Recently, a group of scientists and activists has written to the Food Safety and Standards Authority of India (FSSAI), warning of the adverse impacts on health and livelihoods.

Key Points

  • They cited multiple studies to show that dietary diversity and higher protein consumption are key to solving undernutrition in India, rather than adding a few synthetic micronutrients which could harm the health of consumers.
  • The letter was signed by 170 individuals and organisations, including eminent nutritionists, economists, doctors and farmers groups.

Inconclusive evidence

  • Former deputy director of the National Institute of Nutrition, who warned that “evidence supporting fortification is inconclusive and certainly not adequate before major national policies are rolled out”.
  • The letter pointed to recent studies published in the medical journal Lancet and in the American Journal of Clinical Nutrition which show that both anaemia and Vitamin A deficiencies are over-diagnosed that means, mandatory fortification could lead to hypervitaminosis.
  • It also noted that many of the studies which FSSAI relies upon to promote fortification were sponsored by food companies which would benefit from it, leading to conflicts of interest.
  • The letter explained that a major problem with chemical fortification of foods is that nutrients don’t work in isolation but need each other for optimal absorption.
  • Undernourishment in India is caused by monotonous cereal­based diets with low consumption of vegetables and animal protein.
  • Citing a 2010 study that showed iron fortification causing gut inflammation and pathogenic gut microbiota profile in undernourished children.
  • The letter also argued that mandatory fortification would harm the vast informal economy of Indian farmers and food processors, including local oil and rice mills, and instead benefit a small group of multinational corporations.
  • Dietary diversity was a healthier and more cost­effective way to fight malnutrition. Once iron­fortified rice is sold as the remedy to anaemia, the value and the choice of naturally iron­rich foods like millets, varieties of green leafy vegetables and flesh foods will have been suppressed by a policy silence.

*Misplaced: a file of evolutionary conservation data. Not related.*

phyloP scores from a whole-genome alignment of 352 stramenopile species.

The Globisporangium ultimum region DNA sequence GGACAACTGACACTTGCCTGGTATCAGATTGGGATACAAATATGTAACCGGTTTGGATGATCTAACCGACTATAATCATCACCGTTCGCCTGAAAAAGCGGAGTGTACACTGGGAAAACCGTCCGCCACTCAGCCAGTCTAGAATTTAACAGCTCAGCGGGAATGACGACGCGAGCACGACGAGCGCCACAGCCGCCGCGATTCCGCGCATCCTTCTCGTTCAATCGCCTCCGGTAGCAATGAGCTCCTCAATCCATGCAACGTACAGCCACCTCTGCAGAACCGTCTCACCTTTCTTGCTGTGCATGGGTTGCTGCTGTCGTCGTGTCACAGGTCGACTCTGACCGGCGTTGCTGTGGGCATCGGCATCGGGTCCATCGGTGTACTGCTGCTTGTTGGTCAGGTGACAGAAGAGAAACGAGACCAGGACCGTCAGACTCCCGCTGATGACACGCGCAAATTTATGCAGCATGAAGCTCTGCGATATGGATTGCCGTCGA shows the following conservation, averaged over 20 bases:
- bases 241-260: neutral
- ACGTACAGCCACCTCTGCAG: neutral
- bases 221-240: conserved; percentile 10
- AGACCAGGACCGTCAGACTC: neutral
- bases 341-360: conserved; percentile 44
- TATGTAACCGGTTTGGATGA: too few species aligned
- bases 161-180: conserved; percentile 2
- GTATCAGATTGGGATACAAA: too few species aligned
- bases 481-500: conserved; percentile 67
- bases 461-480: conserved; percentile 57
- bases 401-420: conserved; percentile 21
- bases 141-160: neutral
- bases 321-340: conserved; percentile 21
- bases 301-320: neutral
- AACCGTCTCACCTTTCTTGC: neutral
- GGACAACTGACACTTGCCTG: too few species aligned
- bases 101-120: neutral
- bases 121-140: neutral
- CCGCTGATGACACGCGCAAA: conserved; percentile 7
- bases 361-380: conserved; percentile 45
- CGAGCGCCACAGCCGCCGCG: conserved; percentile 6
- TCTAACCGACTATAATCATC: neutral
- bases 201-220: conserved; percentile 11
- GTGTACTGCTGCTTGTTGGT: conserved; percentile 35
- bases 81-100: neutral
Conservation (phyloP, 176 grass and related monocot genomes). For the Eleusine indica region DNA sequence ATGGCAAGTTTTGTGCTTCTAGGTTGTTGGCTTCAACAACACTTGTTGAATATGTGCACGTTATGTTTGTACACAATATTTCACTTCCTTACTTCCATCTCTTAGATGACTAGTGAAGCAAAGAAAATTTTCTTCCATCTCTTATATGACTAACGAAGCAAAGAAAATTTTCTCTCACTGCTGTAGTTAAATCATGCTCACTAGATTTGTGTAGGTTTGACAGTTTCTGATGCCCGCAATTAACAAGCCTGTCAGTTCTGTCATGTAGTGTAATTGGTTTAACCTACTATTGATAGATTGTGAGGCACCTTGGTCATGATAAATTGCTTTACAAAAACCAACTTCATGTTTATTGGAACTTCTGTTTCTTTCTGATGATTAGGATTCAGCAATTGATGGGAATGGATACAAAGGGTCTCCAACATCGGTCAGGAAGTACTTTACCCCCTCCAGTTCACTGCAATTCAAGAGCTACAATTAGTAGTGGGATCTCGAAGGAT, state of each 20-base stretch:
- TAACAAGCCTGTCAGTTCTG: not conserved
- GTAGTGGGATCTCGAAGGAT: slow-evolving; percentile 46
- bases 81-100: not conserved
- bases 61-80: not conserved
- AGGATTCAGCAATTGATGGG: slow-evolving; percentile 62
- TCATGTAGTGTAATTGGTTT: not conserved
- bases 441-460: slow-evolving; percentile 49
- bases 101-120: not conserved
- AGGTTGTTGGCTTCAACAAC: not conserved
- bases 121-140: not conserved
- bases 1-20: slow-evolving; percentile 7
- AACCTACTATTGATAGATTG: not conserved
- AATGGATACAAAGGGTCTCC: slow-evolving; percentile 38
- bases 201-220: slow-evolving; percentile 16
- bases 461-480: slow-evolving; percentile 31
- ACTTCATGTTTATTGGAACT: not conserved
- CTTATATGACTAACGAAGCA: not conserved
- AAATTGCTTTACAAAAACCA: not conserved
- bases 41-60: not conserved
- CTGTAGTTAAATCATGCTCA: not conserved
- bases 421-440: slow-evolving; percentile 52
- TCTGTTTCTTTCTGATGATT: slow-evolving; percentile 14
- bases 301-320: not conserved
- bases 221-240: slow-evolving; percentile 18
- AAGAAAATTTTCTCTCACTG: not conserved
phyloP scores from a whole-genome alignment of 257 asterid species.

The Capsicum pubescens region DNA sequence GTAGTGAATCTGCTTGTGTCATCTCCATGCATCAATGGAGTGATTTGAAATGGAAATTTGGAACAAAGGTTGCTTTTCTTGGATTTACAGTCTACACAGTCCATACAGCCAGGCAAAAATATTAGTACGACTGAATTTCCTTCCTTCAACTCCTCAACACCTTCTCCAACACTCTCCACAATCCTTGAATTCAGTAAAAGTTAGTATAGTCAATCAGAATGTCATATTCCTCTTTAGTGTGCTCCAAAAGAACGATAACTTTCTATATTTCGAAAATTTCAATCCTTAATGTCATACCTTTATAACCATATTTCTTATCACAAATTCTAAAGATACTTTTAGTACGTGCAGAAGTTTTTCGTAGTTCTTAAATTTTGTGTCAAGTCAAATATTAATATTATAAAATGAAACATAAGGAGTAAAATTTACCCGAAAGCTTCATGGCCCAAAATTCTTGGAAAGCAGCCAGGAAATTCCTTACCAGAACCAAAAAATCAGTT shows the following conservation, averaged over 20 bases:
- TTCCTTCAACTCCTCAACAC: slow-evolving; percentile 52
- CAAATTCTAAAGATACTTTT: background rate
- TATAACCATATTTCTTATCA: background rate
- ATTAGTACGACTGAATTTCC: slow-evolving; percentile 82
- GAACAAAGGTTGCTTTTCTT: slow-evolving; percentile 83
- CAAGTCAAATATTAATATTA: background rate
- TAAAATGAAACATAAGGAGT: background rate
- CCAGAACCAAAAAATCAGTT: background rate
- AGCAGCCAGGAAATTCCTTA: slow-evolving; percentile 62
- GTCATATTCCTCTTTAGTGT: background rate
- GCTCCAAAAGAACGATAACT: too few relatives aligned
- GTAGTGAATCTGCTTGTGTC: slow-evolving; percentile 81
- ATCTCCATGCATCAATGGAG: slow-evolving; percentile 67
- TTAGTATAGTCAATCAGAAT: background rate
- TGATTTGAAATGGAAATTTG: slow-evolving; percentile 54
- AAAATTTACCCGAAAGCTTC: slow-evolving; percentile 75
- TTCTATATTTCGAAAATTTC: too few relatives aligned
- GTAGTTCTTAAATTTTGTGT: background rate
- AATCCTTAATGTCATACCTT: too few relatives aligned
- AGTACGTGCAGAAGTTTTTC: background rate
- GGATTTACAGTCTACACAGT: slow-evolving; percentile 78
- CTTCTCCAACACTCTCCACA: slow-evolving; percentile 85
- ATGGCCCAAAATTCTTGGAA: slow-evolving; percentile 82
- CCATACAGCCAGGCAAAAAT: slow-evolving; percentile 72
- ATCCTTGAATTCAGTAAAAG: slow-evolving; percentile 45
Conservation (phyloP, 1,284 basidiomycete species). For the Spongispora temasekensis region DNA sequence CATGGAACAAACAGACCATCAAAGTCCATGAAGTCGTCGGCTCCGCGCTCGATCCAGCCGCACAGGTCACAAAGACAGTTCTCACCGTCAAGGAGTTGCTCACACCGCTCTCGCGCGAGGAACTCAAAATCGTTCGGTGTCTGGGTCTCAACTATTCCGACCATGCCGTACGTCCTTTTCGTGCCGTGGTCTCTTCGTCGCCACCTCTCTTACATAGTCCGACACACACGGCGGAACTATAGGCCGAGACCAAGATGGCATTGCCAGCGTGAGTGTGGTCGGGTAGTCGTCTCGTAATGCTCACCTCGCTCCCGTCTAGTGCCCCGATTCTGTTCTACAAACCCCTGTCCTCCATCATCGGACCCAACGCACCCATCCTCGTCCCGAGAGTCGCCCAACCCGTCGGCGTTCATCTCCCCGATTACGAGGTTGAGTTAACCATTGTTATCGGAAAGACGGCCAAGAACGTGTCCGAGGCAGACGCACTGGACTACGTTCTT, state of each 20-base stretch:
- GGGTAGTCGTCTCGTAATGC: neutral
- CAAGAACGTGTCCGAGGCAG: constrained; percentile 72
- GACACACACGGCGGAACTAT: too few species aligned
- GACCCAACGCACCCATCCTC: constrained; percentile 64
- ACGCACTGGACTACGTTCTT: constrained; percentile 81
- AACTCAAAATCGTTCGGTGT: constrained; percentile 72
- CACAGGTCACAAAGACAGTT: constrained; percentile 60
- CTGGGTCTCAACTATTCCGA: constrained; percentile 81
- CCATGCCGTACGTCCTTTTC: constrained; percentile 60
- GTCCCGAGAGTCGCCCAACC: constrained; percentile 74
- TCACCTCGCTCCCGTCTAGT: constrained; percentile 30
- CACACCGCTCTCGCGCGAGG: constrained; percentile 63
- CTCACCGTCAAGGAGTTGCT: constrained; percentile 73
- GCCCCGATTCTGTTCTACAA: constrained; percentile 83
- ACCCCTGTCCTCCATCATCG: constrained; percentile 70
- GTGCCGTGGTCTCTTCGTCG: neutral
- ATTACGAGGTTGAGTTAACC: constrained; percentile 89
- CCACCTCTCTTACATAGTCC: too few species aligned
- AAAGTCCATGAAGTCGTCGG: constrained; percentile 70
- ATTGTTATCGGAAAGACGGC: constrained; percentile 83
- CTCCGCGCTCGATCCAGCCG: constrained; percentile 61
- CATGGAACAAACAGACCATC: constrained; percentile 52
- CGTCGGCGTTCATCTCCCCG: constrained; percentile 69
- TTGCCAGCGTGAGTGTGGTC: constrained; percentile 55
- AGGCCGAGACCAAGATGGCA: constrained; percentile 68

Food fortification

  • Food fortification is defined as the practice of adding vitamins and minerals to commonly consumed foods during processing to increase their nutritional value.
  • It is a proven, safe and cost-effective strategy for improving diets and for the prevention and control of micronutrient deficiencies.
  • In 2008 and 2012, the Copenhagen Consensus ranked food fortification as one of the most cost-effective development priorities.
  • While mandatory food fortification has been used as a strategy to prevent micronutrient deficiencies in high-income countries (HIC), dating as far back as the 1920s in Europe and North America when the first salt was iodized, it is still less common in LMICs where food systems are not delivering nutritionally adequate diets due the production and consumption of just a few major starchy food crops (maize, rice, wheat) with low micronutrient content and/or bioavailability (phytate).
  • In the past two decades, food fortification has become increasingly popular in LMICs for several reasons, including rapid urbanization and increasing household purchasing power, leading to a greater proportion of the population relying on processed foods.